Mark H. Chilton | Candidate Questionnaires | Indy Week

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Mark H. Chilton

Candidate for Carrboro Mayor

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Name as it appears on the ballot: Mark H. Chilton
Full legal name, if different: Mark Hayes Chilton
Date of birth: September 27, 1970
Home address: 203 Ashe Street, Carrboro, NC 27510
Mailing address, if different from home:
Campaign Web site:
Occupation & employer: Community Realty, Inc., Broker and Attorney
Home phone: 919-968-8090
Work phone: 919-932-1990
Cell phone: 919-636-0371

1) What do you believe are the most important issues facing Carrboro? If elected, what are your top priorities in addressing those issues?

My top three priorities for Carrboro are:

  1. Diversifying Carrboro's tax base through careful downtown re-development and revisions to the Northern Small Area Plan.

  2. Making Carrboro the most pedestrian and bicycle friendly town in North Carolina by completing bicycle and pedestrian improvements on Estes Drive Extension, Smith Level Road and along the Morgan Creek and Bolin Creek corridors.

  3. Completing revisions to the Northern Small Area Plan with an emphasis on diverse housing, economic development, open space preservation, stream protection and farmland conservation.

I think my responses to the other questions on this form will give more detail and specificity about these three items, so I will stop here and refer to the responses below.

2) What is there in your record as a public official or other experience that demonstrates your ability to be effective on the board? This might include career or community service; but please be specific about its relevance to this office.

I have served in local elected offices for 10 years now - 6 as a Chapel Hill Town Councilmember, 2 as a Carrboro Alderman and 2 (so far) as Mayor of Carrboro. In those ten years I have responded to numerous community challenges and helped to advance important community solutions. Here are some specific items from my record that demonstrate my effectiveness:

Recognizing a Community Problem: For example, in 1996 or so, I chaired a committee that looked into promoting long term affordable housing development and as a result spearheaded the creation of Orange Community Housing and Land Trust, which has resulted in the creation of over 100 permanently affordable homes in our community.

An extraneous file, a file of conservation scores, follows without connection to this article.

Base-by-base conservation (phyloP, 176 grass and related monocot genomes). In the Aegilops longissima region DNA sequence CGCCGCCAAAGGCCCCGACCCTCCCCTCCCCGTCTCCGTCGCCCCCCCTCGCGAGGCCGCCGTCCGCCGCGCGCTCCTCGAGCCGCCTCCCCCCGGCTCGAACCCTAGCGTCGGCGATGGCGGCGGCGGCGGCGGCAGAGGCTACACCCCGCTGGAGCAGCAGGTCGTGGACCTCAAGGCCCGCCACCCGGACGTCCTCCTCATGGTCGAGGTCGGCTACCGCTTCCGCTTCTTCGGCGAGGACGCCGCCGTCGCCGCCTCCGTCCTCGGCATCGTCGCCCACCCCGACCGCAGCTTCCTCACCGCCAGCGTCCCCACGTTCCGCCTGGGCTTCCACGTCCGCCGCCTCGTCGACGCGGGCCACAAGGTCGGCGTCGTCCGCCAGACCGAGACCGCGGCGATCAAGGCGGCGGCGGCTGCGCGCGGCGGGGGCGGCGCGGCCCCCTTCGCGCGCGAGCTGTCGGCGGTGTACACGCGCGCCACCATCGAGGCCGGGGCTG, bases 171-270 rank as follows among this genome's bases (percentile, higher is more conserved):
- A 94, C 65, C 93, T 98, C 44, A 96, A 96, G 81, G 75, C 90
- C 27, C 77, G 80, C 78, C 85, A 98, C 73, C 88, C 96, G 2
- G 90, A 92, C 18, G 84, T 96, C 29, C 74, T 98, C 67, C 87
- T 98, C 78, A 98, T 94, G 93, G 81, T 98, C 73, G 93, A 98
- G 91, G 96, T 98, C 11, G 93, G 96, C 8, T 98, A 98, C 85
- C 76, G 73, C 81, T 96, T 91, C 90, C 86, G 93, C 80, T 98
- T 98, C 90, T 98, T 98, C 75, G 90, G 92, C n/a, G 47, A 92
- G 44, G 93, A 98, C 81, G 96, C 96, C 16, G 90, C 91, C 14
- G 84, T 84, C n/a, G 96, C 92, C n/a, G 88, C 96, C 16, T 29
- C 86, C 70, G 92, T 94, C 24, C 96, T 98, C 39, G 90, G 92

Sticking with an Important Issue: Similarly, in 1997 after meeting with landfill neighbors, I became aware of a number of community problems that local governments had been unwilling to address. In response, I have spent the last ten years promoting the construction of affordable sewer service to the low-wealth, politically disadvantaged Rogers Road community along the Chapel Hill-Carrboro border. I advocated for funding for Habitat for Humanity developments in the area that brought sewer lines further into the neighborhood. I voted to increase town subsidies to assist homeowners in the area to connect to the sewer lines and I recently voted to extend an additional sewer line that will eventually serve another part of that neighborhood.

Good needn’t be the Enemy of Perfect: Carrboro and the NCDOT have been embroiled in a 15 year fight over building sidewalks and bicycle lanes on Estes Drive Extension – a dangerous stretch of road particularly for pedestrians and bicyclists. Since being elected Mayor, I brought NCDOT to the table and worked out a short term solution in which we will be getting 3 foot paved shoulders on both sides of the road. While this solution is far from perfect, the reaction from Carrboro cyclists has been overwhelmingly positive. In order to complete the negotiations, I also had to get the Chapel Hill Town Council to agree to the project, so I went and personally met with the Council and persuaded them to join in Carrboro’s proposal. DOT will start bidding the project in early 2008.

3) How do you define yourself politically and how does your political philosophy show itself in your past achievements and present campaign platform?

I am a dedicated environmental activist who believes that we must find economically sound and socially just solutions to the crises that face our planet. In my past public service I worked hard to expand recycling services into lower-income apartment communities and I fought against increases in the Chapel Hill Transit bus fares (back when there was a bus fare to pay). Those would be two specific examples of how we can simultaneously advocate for the environment and low-wealth communities.